The men’s shed movement has taken off throughout Australia with many groups realising the importance of a space for men to talk abut life, health and faith, or just have a cuppa or build something.
The movement also helps older men maintain contact with others when there may be the tendency to keep to themselves.
Blue Care Noosa Community Care’s new men’s group, Nuts & Bolts, was launched in October at the Noosa Surf Lifesaving Club.
Blue Care Project Worker Mischelle Surawski said the group came together after it was recognised there were a number of men Blue Care supported who were isolated or didn’t have an opportunity to connect with other men.
“Unlike women, men don’t usually come together just to chat or socialise – there is usually some other purpose involved, hence why our new men’s club congregates to investigate the nuts and bolts of different places and things,” she said.
Iona West Uniting Church in Mackay opened their Men’s Shed in September and minister Rev Euan McDonald said the program has already attracted a lot of interest, especially the breakfast run in conjunction with it.
Even the Mackay Regional Council recognised the importance the Men’s Shed has in the community, giving the group $5000 to equip the Shed.
There are also plenty of groups focussing on depression including OzHelp Queensland, a registered charity aimed at improving mental health and wellbeing for workers in the Queensland construction industry.
According to beyondblue, a national, independent, not-for-profit organisation addressing issues associated with depression, anxiety and related substance misuse disorders in Australia, over one million Australian adults live with depression each year and men account for 80 per cent of deaths by suicide.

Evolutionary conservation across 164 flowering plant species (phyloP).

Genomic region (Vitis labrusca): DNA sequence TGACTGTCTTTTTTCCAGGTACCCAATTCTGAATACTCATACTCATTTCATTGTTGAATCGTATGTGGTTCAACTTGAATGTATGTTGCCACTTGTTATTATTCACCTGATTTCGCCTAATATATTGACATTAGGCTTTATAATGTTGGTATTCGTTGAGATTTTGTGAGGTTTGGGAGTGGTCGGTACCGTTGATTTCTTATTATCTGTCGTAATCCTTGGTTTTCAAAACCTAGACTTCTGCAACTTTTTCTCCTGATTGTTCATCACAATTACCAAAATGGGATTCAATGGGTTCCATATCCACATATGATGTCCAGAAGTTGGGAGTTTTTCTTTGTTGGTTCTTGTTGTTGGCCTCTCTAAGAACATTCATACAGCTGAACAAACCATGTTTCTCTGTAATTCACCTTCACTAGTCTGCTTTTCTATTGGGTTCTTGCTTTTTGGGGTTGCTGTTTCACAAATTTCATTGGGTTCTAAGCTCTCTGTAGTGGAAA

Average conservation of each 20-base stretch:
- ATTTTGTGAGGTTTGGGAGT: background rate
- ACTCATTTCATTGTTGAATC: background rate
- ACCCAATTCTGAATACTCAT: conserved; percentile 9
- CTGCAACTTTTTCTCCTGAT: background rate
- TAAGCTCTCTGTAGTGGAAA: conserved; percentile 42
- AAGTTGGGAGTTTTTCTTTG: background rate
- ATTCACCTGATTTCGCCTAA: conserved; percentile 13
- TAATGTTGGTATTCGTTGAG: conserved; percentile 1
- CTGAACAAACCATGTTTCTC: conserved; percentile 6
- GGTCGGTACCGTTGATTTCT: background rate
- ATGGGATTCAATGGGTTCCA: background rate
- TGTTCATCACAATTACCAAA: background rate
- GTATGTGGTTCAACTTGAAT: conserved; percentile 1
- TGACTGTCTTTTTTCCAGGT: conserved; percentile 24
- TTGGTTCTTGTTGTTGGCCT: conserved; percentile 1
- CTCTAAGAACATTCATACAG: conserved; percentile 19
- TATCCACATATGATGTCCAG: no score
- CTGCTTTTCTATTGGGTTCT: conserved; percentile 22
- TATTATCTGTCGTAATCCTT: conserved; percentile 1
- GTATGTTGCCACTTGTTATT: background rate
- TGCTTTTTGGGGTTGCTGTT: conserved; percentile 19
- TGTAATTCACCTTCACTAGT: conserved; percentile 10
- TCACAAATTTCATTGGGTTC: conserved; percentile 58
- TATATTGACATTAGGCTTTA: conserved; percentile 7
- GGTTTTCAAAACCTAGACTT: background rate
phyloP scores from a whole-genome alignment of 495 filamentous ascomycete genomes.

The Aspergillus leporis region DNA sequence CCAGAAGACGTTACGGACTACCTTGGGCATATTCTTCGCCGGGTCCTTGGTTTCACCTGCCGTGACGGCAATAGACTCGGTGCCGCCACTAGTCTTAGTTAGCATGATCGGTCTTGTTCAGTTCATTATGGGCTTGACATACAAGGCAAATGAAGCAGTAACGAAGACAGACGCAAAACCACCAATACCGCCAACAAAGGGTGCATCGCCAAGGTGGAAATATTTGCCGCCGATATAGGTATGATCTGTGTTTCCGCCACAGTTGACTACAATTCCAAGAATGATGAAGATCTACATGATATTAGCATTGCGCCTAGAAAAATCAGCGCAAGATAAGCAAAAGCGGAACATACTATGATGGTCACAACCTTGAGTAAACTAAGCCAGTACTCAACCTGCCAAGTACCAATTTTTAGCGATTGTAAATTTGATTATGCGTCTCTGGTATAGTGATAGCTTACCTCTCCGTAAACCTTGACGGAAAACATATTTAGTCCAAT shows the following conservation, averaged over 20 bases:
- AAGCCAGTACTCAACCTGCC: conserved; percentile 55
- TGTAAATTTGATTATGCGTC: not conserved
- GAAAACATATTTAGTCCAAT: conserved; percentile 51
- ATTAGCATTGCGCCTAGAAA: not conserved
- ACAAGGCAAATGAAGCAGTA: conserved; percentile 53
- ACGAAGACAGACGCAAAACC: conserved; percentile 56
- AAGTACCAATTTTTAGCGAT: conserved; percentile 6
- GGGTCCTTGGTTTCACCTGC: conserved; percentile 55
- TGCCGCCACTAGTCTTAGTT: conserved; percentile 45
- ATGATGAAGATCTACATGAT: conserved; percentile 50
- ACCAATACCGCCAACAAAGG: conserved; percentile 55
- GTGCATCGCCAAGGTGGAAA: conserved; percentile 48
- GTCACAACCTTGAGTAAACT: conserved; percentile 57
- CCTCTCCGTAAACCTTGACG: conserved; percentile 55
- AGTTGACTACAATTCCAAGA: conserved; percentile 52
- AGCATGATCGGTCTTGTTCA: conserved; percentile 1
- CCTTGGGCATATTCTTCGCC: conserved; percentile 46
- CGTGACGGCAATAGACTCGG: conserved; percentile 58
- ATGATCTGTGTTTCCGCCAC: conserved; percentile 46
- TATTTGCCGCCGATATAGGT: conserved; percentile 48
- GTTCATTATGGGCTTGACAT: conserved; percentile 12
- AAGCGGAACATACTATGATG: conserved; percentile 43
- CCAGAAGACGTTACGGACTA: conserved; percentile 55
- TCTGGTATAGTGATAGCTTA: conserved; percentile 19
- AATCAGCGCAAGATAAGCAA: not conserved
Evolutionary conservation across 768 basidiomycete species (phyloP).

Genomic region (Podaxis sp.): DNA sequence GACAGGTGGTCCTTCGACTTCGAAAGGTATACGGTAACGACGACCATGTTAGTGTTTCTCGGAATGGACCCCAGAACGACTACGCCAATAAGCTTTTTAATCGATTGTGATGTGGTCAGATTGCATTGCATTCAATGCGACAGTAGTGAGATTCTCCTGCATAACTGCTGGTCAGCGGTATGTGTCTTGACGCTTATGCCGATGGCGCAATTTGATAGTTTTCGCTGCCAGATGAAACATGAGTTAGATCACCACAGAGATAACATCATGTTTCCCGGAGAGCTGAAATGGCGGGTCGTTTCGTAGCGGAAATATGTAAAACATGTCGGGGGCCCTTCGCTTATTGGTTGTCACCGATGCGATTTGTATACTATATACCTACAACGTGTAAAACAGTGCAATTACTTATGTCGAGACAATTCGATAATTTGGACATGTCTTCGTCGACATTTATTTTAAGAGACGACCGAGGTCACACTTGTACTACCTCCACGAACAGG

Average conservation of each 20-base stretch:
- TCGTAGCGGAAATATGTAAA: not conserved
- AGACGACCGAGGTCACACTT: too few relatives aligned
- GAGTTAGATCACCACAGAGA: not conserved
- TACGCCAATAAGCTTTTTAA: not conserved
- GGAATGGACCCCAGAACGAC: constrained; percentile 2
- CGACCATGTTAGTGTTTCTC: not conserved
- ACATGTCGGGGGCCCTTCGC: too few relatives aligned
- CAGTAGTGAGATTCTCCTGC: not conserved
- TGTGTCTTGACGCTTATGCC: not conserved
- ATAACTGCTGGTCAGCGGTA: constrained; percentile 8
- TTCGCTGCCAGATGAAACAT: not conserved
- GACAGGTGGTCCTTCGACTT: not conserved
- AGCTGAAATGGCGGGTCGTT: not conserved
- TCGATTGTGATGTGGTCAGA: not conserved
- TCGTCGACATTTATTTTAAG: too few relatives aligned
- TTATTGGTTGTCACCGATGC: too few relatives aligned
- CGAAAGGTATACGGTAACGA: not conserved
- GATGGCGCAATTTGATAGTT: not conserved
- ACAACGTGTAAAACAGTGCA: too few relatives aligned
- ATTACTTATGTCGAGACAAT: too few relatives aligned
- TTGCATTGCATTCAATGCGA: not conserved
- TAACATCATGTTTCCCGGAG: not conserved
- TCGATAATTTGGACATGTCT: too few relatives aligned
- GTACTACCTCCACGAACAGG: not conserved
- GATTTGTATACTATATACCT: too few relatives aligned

While the Australian Bureau of Statistics (2008) results showed that one in eight men and one in five women will experience depression in their adult lifetime, beyondblue suggested that men often let symptoms go untreated for a long time.
According to their Depression in Men fact sheet, “Men tend to put off getting help for health problems, as they may think they are supposed to be tough, self-reliant, manage pain and take charge of situations.
“This can make it hard for men to acknowledge they have a health problem, especially a mental health problem. It is also very common for men, in particular, to manage their symptoms by using alcohol and other drugs which make the symptoms worse.”
Other major causes of depression include physical health problems, relationship or employment problems, social isolation, significant changes in living arrangements (e.g. separation or divorce), and the birth of a baby.
For more information visit www.beyondblue.org.au
Photo : Cr Kevin Casey, left, representing the Mackay Regional Council who provided a $5000 grant to equip the Iona West Men\\\\\\\’s Shed opens the doors with Rev Euan McDonald.